Types of Therapy
Below you will find descriptions of the different theoretical approaches and techniques I use in therapy. I don't think therapy should be confusing or seen as a mystery. I feel it is important to be clear and open with the people I am working with regarding what I am doing and provide them tools to educate themselves. I hope the explanations below will provide some helpful insight into the work I do. If you have further questions, feel free to ask. You can also check out Seattle Youth Counseling Pinterest for more information and examples of the therapeutic interventions I use.
Dialectical Behavioral Therapy (DBT) &
Cognitive Behavioral Therapy (CBT)
DBT and CBT are centered around the connection between our thoughts, feelings and behaviors and works to develop skills to create change and balance on each of these levels. Some skills you might learn in DBT are mindfulness, distress tolerance, emotion regulation and interpersonal effectiveness. DBT is effective in treating a wide range of problems youth deal with such as substance abuse, depression, post-traumatic stress disorder (PTSD), eating disorders, and self harm. It has been shown to be one of the most effective forms of therapy for young people and is highly recommended by the majority of the youth that I have worked with.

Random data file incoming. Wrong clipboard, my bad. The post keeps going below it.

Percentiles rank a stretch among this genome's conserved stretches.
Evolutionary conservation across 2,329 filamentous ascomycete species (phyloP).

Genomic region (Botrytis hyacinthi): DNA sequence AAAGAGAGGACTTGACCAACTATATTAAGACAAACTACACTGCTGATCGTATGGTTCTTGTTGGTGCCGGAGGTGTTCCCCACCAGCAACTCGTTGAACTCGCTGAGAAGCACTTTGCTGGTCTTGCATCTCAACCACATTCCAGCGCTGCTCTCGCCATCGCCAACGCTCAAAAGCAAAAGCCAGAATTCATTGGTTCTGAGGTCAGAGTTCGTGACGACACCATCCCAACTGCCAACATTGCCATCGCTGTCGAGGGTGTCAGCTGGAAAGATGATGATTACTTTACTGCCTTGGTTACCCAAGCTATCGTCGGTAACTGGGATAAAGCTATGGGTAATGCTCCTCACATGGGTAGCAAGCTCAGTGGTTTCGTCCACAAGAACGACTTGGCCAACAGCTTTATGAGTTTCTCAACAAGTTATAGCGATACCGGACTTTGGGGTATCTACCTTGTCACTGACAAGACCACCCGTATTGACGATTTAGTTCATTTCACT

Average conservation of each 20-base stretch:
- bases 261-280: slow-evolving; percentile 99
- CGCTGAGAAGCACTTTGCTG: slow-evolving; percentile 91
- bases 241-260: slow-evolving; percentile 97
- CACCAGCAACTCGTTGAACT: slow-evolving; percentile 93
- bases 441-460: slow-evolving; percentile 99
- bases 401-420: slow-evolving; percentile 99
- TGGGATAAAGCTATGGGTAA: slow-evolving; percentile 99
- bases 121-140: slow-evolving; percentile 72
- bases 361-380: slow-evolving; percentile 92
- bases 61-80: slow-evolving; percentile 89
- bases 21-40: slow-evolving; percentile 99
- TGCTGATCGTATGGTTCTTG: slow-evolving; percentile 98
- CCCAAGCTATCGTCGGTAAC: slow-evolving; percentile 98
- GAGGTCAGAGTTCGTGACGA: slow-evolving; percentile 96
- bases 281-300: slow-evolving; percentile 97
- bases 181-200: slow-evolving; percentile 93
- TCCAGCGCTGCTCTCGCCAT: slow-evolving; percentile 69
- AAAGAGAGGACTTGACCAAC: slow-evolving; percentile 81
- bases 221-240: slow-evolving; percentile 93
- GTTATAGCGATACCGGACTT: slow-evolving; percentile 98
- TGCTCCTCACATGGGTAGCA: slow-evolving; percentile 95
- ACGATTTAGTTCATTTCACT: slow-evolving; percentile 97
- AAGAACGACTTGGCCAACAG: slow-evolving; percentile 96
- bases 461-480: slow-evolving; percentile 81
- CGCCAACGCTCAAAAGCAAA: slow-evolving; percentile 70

Creative therapy is a form of expressive therapy where you rely on your own form of creative expression to gain a better understanding of yourself and improve your physical, mental, and emotional well-being. Our creativity can serve as an outlet for our thoughts and feelings. Words do not always convey our emotions; sometimes we need color, sound, and movement to help us access parts of ourselves that need attention and love. Art can also help us find power and strength in ourselves that we didn't know we possessed. You don't have to be a talented artist, poet, or musician. In my eyes, all art is beautiful because it is a representation of you.
This type of therapy tends to be very effective with youth of any age, as it does not require them to talk about their feelings directly, but allows them space to express them indirectly.
Narrative therapy is about rewriting your story in a new way. It is a nonpathologizing, empowering, and collaborative form of therapy. This type of therapy operates under the assumption that people possess natural abilities, skills, and expertise that can be called upon to guide change in their lives. People are seen to be separate from their problems. Counseling can help the person externalize their perceived problems. For example: "I'm depressed" might turn to "'Depression' is causing me not to like myself. I think it is time to stop listening to depression." Taking the problem outside of oneself often helps people to feel more comfortable talking about the problem. This can give them a sense of control over the problem and allow them to address it in a more productive manner.
I received training in each of these types of counseling. I have not yet sought out licensure in any particular type, as I prefer to use parts of each, rather than strictly adhering to the principles of one. I feel this gives me the ability to be flexible to the needs of my clients.